Though not previously seen at the starting line, a race horse and jockey appear among the contestants, then sink below the water. They come up again, and the horse inquires of his jockey, “This can’t be Santa Anita.” A goose, who also seems to have started the race without a secret weapon, is tiring, but finds himself a weapon anyway, in the form of a quintet of small chicks, passing the goose while rowing in a racing scull. The goose merely swallows the chicks and their craft whole, letting the shapes of the oars protrude from his lower belly, providing him with automatic, effortless propulsion. The racers reach a halfway-point floating pylon, amd round the turn for the last leg of the race – all except one surprise contestant, who smashes into the pylon – Eddie Cantor. Known as the target of many jokes in Hollywood for having five children – all girls – Eddie is amazingly pleased at the unexpected impact. “At last. A buoy!”, he shouts, cradling the pylon in his arms. As Daffy passes another lagging racer (an elk), the elk enlists his secret weapon. With a pull of a string, a set of sails reveals itself strung between his antlers, and the elk sails gracefully past Daffy. Leagues behind the other racers, Porky finally clears the halfway marker. (Where did Eddie Cantor go? Did he realize his mistake?) From inside the buoy pops Pinky out of a hatch, who has decided it’s time his uncle had a secret weapon, too. Copying the gag of Fooey from Beach Combers, Pinky winds up a spring-wound toy sailboat with a dark gray sail. Sending it sailing after Potky, Pinky calls out “A shark! A shark!”. The fright is all the incentive that Porky needs, to zoom past all the other racers, through the finish line, and up on the shore, backed up against a tree trunk, cowering in fear. Pinky appears, and tells uncle not to worry, that it’s just a “little toy sailboat – – See?” Pinky reaches down to lift the “fin” out of the water, but to everyone’s surprise, it is now attached to a real shark, sending Porky and Pinky running frantically toward the horizon for the iris out.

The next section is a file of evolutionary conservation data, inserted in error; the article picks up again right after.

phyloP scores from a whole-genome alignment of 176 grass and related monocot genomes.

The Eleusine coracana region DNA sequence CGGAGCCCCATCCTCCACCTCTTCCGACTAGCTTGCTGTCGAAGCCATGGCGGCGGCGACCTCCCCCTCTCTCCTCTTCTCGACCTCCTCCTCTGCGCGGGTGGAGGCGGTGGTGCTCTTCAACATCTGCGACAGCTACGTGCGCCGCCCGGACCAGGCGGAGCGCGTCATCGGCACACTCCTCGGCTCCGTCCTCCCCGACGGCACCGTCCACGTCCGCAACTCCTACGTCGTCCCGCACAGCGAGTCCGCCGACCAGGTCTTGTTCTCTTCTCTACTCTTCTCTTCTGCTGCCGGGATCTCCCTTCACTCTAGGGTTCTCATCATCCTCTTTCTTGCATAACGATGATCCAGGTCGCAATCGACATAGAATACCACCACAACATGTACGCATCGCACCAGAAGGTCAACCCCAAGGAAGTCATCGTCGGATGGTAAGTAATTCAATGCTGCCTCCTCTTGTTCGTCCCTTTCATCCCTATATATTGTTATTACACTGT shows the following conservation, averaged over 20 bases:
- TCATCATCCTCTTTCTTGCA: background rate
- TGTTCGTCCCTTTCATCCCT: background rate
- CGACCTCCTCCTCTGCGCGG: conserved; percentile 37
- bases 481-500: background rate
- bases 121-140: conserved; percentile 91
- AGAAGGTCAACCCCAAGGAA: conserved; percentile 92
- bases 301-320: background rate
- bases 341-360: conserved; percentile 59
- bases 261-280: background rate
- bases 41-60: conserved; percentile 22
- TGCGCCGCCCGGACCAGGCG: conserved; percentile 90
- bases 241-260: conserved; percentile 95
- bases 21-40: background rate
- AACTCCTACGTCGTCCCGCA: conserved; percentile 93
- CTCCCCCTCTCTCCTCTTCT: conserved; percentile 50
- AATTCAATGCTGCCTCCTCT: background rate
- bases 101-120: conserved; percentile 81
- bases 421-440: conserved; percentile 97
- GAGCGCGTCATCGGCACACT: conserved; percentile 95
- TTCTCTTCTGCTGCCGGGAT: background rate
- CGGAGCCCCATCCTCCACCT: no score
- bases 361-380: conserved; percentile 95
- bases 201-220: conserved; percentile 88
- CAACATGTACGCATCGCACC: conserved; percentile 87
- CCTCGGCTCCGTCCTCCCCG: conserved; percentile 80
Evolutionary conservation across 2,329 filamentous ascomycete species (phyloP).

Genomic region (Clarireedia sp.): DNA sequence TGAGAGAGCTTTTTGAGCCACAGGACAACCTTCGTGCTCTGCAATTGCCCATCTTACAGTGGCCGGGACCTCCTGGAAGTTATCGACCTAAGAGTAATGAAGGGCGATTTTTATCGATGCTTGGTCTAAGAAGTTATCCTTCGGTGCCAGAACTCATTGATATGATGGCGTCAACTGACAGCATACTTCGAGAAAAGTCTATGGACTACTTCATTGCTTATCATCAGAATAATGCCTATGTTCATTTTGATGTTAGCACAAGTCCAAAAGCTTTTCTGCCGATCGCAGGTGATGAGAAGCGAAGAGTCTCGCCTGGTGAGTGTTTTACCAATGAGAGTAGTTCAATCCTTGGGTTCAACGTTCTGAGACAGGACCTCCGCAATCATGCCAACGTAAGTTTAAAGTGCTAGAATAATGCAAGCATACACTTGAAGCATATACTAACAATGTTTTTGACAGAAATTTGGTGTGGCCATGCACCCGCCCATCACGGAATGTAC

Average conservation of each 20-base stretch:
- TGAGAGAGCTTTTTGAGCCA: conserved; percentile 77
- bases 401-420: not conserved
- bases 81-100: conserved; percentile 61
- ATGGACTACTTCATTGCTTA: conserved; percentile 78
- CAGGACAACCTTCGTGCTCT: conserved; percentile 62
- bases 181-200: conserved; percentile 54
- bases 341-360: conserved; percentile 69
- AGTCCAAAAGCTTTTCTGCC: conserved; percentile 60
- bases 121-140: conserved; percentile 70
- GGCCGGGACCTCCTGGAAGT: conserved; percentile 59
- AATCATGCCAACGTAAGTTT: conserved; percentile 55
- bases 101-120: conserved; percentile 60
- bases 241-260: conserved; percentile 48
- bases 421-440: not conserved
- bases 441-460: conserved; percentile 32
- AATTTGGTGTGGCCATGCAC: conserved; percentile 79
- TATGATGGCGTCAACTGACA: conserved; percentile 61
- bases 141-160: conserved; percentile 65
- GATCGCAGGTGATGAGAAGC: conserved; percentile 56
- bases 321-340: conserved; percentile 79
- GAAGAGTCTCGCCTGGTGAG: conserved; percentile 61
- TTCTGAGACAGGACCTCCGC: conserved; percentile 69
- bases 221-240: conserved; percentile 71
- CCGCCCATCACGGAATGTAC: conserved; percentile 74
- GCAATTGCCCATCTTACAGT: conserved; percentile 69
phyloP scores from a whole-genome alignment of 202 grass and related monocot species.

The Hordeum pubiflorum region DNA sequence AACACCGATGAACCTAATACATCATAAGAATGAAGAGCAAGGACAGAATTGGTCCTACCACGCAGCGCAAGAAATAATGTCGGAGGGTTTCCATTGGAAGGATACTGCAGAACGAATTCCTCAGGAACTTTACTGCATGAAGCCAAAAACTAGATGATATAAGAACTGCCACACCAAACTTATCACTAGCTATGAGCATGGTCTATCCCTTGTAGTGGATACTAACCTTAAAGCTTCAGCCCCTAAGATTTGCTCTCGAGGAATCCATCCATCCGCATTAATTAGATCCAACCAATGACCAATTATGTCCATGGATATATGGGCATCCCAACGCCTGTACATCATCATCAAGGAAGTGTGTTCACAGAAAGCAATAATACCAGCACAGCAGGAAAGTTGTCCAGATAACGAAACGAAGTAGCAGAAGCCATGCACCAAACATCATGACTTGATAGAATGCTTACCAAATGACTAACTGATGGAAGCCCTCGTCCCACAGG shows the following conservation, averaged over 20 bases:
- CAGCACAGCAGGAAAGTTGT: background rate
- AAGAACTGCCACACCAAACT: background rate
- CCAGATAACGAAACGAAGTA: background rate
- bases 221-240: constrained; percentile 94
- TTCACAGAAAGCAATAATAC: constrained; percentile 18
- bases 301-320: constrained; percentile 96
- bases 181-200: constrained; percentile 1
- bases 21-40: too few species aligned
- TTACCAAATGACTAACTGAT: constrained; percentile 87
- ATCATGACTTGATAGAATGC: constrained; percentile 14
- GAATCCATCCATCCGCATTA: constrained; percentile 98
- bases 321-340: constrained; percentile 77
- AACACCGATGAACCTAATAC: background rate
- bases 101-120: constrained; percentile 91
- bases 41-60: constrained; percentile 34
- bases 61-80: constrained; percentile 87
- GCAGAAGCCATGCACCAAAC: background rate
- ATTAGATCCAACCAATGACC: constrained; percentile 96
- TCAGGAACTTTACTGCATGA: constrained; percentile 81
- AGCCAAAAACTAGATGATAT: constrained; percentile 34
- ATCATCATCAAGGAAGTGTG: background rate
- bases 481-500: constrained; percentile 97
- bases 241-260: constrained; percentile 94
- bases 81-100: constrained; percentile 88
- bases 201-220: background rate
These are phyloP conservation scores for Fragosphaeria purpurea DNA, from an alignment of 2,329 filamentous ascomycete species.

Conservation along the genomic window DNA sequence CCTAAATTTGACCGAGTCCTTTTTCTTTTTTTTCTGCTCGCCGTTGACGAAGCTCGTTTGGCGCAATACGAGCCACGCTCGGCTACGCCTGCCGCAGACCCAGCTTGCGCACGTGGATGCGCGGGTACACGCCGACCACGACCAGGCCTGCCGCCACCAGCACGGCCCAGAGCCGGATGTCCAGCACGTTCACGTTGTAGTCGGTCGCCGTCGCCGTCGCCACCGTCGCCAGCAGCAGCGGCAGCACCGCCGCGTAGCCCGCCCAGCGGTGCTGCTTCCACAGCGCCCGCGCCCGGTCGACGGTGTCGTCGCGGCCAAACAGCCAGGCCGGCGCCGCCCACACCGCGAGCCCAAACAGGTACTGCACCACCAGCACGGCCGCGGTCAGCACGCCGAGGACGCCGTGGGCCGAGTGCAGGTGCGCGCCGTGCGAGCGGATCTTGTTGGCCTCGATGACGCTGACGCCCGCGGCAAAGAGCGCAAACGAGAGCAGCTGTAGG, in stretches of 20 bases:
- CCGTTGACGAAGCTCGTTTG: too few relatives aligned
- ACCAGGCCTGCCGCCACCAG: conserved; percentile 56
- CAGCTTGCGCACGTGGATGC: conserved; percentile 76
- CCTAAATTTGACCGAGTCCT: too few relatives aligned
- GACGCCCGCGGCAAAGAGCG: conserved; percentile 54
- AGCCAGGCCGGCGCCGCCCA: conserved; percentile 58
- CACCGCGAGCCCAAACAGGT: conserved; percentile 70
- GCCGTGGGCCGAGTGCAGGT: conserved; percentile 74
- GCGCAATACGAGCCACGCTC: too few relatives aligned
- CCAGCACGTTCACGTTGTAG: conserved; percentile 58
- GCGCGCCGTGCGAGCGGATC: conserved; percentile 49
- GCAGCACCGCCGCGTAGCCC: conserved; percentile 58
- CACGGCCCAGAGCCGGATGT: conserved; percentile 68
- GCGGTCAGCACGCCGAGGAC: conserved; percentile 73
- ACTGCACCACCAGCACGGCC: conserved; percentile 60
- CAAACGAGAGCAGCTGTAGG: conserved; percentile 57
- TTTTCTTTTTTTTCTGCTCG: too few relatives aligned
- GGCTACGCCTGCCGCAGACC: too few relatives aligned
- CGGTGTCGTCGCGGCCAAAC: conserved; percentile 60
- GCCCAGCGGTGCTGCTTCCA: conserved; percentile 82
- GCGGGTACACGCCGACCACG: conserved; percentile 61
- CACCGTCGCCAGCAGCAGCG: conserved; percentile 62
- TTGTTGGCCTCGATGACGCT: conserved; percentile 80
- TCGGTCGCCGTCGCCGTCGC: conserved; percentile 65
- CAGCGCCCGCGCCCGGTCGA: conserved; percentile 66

We hate to end this post with excerpts from a Korean colorized print… but that’s all we got. And besides, you just read the description above. So here you go, land-lubbers!
More island hopping and 40’s beaches, next time.